Tuesday Training: The Hills

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On my long run on Saturday, there was a guy who seemed to be matching paces with me pretty well. It was driving me nuts. I like to either pass or be passed and be done with it. After a while he broke the silence and we chatted breathlessly about minimalist shoes, racing, and the stupid pride that drives people to set a mark and try to pass people. (Hahaha. I’m guilty. Very, very guilty.) It drove me crazy that I had to slow down to talk to him. It added at least 10 seconds to that mile.

But then we hit the hill. The blessed hill. And even though we were still talking, I clearly had the advantage and he fell behind. Which brings me to today’s training tip(s) regarding hills. Yeah, hills hurt. And no, they really aren’t any fun, but you can make them more fun by turning them into your strength so that while the other guy is huffing and puffing, you are silently rejoicing that you are finally(!) passing your mark.

Here are some things you can do to take the dread out of your neighborhood hill.

  • Give it a name. It adds mystique and makes it all the more enjoyable when you conquer it. We call the hill in Prospect Park “Devastation Pass” and every time I want to slow down, I think that I don’t want to be devastated by Devastation Pass. It helps to give it a little bit of magic.
  • Imagine that you are getting help. There are a few imagery techniques to try. One is to pretend that there is a wind at your back and that it is pushing you up the hill. You can’t slow down because of that wind. Another is to pick a fixed point close to the top of the hill, like a tree or a lamppost, that is within your line of sight. Imagine that there is a rope coming from the tree or post to your chest and that it is pulling you up. This has the added benefit of helping you with your posture up the hill. Chest out, arms pumping, hips pushing into the hill.
  • Race your friends. If you run with friends, turn the hills into races. First one to the top wins! Do it enough and you’ll get stronger — and faster.
  • Embrace the challenge. Think of it as the best part of the run. When you hit the hill, make an effort to not slow down — or even try to speed up a little bit. It’ll get you to the top faster and give you confidence to know that if you can’t pass your mark on the straightaways, at least you’ll be able to get him on the hills. You don’t have to dread them; they can be your friends.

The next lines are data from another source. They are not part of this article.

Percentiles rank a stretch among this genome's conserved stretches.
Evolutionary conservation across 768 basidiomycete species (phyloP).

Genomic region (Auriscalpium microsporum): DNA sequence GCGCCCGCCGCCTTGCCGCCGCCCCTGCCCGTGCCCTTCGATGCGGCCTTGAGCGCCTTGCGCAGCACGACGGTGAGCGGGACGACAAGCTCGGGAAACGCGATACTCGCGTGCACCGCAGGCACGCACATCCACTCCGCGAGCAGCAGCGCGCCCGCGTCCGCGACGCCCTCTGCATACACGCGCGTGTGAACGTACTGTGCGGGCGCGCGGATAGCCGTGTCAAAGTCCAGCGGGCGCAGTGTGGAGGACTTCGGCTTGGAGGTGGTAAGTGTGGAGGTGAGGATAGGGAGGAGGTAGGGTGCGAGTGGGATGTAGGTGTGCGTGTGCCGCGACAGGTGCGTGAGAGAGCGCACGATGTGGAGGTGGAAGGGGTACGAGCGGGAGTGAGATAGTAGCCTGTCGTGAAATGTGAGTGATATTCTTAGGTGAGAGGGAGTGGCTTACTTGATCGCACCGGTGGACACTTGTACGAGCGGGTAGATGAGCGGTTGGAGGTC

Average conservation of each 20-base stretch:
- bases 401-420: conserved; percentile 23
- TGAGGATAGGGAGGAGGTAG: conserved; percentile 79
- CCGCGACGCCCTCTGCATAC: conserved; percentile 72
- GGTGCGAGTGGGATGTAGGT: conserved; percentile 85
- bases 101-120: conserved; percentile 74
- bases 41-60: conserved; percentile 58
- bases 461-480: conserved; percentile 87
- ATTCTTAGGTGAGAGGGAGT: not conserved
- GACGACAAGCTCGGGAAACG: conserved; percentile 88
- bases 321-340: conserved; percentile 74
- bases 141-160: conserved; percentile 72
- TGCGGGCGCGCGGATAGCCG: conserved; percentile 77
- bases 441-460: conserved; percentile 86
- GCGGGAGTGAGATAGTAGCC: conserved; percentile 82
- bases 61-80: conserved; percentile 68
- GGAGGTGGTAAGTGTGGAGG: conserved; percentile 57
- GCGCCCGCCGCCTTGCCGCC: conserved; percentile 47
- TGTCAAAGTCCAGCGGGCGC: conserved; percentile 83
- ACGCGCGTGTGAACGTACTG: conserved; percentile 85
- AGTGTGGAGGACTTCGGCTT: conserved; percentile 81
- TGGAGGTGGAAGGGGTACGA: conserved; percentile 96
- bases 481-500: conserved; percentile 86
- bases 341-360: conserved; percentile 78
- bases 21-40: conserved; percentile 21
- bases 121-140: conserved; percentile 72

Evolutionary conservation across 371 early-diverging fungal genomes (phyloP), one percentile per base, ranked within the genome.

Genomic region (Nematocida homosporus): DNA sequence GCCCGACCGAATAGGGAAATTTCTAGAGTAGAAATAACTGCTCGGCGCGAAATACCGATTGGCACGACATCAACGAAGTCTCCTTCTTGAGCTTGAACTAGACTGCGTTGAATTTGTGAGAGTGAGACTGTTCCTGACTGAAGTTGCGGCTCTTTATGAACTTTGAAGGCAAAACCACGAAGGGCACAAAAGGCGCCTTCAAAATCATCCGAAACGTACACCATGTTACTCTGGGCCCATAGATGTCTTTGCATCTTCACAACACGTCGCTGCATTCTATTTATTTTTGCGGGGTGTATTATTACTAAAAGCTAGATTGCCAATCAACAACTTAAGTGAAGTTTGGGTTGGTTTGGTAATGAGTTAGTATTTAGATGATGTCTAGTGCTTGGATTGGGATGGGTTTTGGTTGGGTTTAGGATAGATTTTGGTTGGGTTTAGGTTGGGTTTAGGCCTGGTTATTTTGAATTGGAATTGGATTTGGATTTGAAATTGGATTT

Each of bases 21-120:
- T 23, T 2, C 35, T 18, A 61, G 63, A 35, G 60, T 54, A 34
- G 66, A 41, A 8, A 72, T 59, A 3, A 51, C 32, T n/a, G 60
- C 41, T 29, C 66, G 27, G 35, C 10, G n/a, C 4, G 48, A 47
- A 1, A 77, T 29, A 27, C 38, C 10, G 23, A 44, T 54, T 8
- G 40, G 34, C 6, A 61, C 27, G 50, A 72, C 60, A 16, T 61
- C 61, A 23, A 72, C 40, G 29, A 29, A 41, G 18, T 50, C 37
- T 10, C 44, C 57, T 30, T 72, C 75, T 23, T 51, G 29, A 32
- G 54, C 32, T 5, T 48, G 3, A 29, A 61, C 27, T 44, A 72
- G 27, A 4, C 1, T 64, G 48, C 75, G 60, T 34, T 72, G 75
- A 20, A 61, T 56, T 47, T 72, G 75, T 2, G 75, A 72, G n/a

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  1. Have you read Born to Run? There are some people in the books who pace hills and some who charge them. This post just made me think about that. I bought a little something, something today that I can thank you for my friend and I am taking them out tonight for as long as I think I can…. I will let you know how it goes.


    lizzie Reply:

    Oh, I am so looking forward to hearing how it goes . . . and yes I have read Born to Run. But it’s been over a year and I forget about the details. Maybe I should pull it out again and do a review or something. 🙂


  2. I love the hills! I remember one hill workout while training for my marathon. I was having a rough day, feeling pretty worthless, and then I had the thought, “How many other people do I know who could rock these hills like I am? Not that many!” When you can kill the hill (my own little hill running mantra) you feel so powerful… and sometimes do a little Rocky dance at the top after your last rep 🙂


    lizzie Reply:

    I love that mantra. And I think I just might instigate the Rocky dance at the end of the hill workouts.


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